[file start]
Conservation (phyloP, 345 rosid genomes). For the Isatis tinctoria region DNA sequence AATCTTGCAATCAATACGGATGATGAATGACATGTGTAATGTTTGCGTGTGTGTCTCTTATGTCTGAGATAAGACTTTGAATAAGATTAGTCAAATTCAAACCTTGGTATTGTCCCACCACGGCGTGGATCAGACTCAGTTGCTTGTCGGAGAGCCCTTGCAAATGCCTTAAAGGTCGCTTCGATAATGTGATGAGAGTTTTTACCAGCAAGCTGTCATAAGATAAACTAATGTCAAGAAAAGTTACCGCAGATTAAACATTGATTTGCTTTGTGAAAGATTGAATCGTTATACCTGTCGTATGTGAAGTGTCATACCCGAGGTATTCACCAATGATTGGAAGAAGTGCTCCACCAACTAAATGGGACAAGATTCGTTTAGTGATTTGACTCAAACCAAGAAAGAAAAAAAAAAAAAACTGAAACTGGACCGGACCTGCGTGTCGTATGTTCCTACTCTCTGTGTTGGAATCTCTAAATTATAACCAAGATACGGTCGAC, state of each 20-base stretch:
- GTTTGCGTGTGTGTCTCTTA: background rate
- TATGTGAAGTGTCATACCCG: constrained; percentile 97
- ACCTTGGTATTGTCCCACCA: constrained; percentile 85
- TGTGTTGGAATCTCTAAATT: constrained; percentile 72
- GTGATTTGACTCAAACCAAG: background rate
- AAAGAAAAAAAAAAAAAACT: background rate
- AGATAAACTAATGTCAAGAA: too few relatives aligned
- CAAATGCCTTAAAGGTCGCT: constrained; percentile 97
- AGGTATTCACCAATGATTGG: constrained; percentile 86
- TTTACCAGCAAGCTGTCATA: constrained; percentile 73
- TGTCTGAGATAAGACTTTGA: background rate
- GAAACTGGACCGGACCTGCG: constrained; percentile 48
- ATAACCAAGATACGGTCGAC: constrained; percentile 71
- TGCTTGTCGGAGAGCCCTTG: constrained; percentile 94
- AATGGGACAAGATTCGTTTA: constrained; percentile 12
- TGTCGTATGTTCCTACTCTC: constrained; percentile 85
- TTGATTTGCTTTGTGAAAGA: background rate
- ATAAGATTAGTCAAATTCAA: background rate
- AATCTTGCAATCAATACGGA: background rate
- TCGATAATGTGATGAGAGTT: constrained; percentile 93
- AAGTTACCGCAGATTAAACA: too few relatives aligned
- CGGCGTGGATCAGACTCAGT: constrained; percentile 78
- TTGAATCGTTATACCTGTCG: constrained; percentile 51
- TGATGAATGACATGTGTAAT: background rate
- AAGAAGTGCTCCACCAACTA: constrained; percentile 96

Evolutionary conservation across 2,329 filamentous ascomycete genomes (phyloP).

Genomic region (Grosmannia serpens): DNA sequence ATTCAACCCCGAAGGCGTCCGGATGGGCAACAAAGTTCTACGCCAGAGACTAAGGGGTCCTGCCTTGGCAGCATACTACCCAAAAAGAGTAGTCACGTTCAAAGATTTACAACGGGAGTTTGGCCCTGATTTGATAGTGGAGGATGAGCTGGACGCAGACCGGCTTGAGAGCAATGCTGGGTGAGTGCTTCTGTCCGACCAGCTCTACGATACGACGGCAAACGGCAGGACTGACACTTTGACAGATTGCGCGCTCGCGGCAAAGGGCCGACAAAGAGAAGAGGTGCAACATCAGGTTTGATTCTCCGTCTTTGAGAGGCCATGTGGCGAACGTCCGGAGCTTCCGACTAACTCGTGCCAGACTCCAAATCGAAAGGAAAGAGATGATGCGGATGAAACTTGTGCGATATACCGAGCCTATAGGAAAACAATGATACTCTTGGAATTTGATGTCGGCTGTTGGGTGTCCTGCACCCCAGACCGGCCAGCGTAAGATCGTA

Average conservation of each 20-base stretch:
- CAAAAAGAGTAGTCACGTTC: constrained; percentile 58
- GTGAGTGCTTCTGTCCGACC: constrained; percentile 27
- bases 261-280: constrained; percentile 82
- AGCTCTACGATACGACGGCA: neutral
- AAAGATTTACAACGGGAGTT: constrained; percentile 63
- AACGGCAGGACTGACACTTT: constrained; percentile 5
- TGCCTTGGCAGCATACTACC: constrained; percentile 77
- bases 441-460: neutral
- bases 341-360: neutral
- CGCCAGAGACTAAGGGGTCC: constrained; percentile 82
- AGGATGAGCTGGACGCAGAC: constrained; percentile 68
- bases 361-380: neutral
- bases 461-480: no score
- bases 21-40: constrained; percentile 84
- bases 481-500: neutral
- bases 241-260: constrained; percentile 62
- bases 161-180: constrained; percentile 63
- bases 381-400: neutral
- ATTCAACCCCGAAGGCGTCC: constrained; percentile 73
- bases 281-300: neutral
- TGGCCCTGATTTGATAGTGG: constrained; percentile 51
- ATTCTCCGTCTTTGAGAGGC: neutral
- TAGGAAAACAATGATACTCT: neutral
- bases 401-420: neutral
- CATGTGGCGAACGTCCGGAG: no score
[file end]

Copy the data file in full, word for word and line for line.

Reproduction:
Conservation (phyloP, 345 rosid genomes). For the Isatis tinctoria region DNA sequence AATCTTGCAATCAATACGGATGATGAATGACATGTGTAATGTTTGCGTGTGTGTCTCTTATGTCTGAGATAAGACTTTGAATAAGATTAGTCAAATTCAAACCTTGGTATTGTCCCACCACGGCGTGGATCAGACTCAGTTGCTTGTCGGAGAGCCCTTGCAAATGCCTTAAAGGTCGCTTCGATAATGTGATGAGAGTTTTTACCAGCAAGCTGTCATAAGATAAACTAATGTCAAGAAAAGTTACCGCAGATTAAACATTGATTTGCTTTGTGAAAGATTGAATCGTTATACCTGTCGTATGTGAAGTGTCATACCCGAGGTATTCACCAATGATTGGAAGAAGTGCTCCACCAACTAAATGGGACAAGATTCGTTTAGTGATTTGACTCAAACCAAGAAAGAAAAAAAAAAAAAACTGAAACTGGACCGGACCTGCGTGTCGTATGTTCCTACTCTCTGTGTTGGAATCTCTAAATTATAACCAAGATACGGTCGAC, state of each 20-base stretch:
- GTTTGCGTGTGTGTCTCTTA: background rate
- TATGTGAAGTGTCATACCCG: constrained; percentile 97
- ACCTTGGTATTGTCCCACCA: constrained; percentile 85
- TGTGTTGGAATCTCTAAATT: constrained; percentile 72
- GTGATTTGACTCAAACCAAG: background rate
- AAAGAAAAAAAAAAAAAACT: background rate
- AGATAAACTAATGTCAAGAA: too few relatives aligned
- CAAATGCCTTAAAGGTCGCT: constrained; percentile 97
- AGGTATTCACCAATGATTGG: constrained; percentile 86
- TTTACCAGCAAGCTGTCATA: constrained; percentile 73
- TGTCTGAGATAAGACTTTGA: background rate
- GAAACTGGACCGGACCTGCG: constrained; percentile 48
- ATAACCAAGATACGGTCGAC: constrained; percentile 71
- TGCTTGTCGGAGAGCCCTTG: constrained; percentile 94
- AATGGGACAAGATTCGTTTA: constrained; percentile 12
- TGTCGTATGTTCCTACTCTC: constrained; percentile 85
- TTGATTTGCTTTGTGAAAGA: background rate
- ATAAGATTAGTCAAATTCAA: background rate
- AATCTTGCAATCAATACGGA: background rate
- TCGATAATGTGATGAGAGTT: constrained; percentile 93
- AAGTTACCGCAGATTAAACA: too few relatives aligned
- CGGCGTGGATCAGACTCAGT: constrained; percentile 78
- TTGAATCGTTATACCTGTCG: constrained; percentile 51
- TGATGAATGACATGTGTAAT: background rate
- AAGAAGTGCTCCACCAACTA: constrained; percentile 96

Evolutionary conservation across 2,329 filamentous ascomycete genomes (phyloP).

Genomic region (Grosmannia serpens): DNA sequence ATTCAACCCCGAAGGCGTCCGGATGGGCAACAAAGTTCTACGCCAGAGACTAAGGGGTCCTGCCTTGGCAGCATACTACCCAAAAAGAGTAGTCACGTTCAAAGATTTACAACGGGAGTTTGGCCCTGATTTGATAGTGGAGGATGAGCTGGACGCAGACCGGCTTGAGAGCAATGCTGGGTGAGTGCTTCTGTCCGACCAGCTCTACGATACGACGGCAAACGGCAGGACTGACACTTTGACAGATTGCGCGCTCGCGGCAAAGGGCCGACAAAGAGAAGAGGTGCAACATCAGGTTTGATTCTCCGTCTTTGAGAGGCCATGTGGCGAACGTCCGGAGCTTCCGACTAACTCGTGCCAGACTCCAAATCGAAAGGAAAGAGATGATGCGGATGAAACTTGTGCGATATACCGAGCCTATAGGAAAACAATGATACTCTTGGAATTTGATGTCGGCTGTTGGGTGTCCTGCACCCCAGACCGGCCAGCGTAAGATCGTA

Average conservation of each 20-base stretch:
- CAAAAAGAGTAGTCACGTTC: constrained; percentile 58
- GTGAGTGCTTCTGTCCGACC: constrained; percentile 27
- bases 261-280: constrained; percentile 82
- AGCTCTACGATACGACGGCA: neutral
- AAAGATTTACAACGGGAGTT: constrained; percentile 63
- AACGGCAGGACTGACACTTT: constrained; percentile 5
- TGCCTTGGCAGCATACTACC: constrained; percentile 77
- bases 441-460: neutral
- bases 341-360: neutral
- CGCCAGAGACTAAGGGGTCC: constrained; percentile 82
- AGGATGAGCTGGACGCAGAC: constrained; percentile 68
- bases 361-380: neutral
- bases 461-480: no score
- bases 21-40: constrained; percentile 84
- bases 481-500: neutral
- bases 241-260: constrained; percentile 62
- bases 161-180: constrained; percentile 63
- bases 381-400: neutral
- ATTCAACCCCGAAGGCGTCC: constrained; percentile 73
- bases 281-300: neutral
- TGGCCCTGATTTGATAGTGG: constrained; percentile 51
- ATTCTCCGTCTTTGAGAGGC: neutral
- TAGGAAAACAATGATACTCT: neutral
- bases 401-420: neutral
- CATGTGGCGAACGTCCGGAG: no score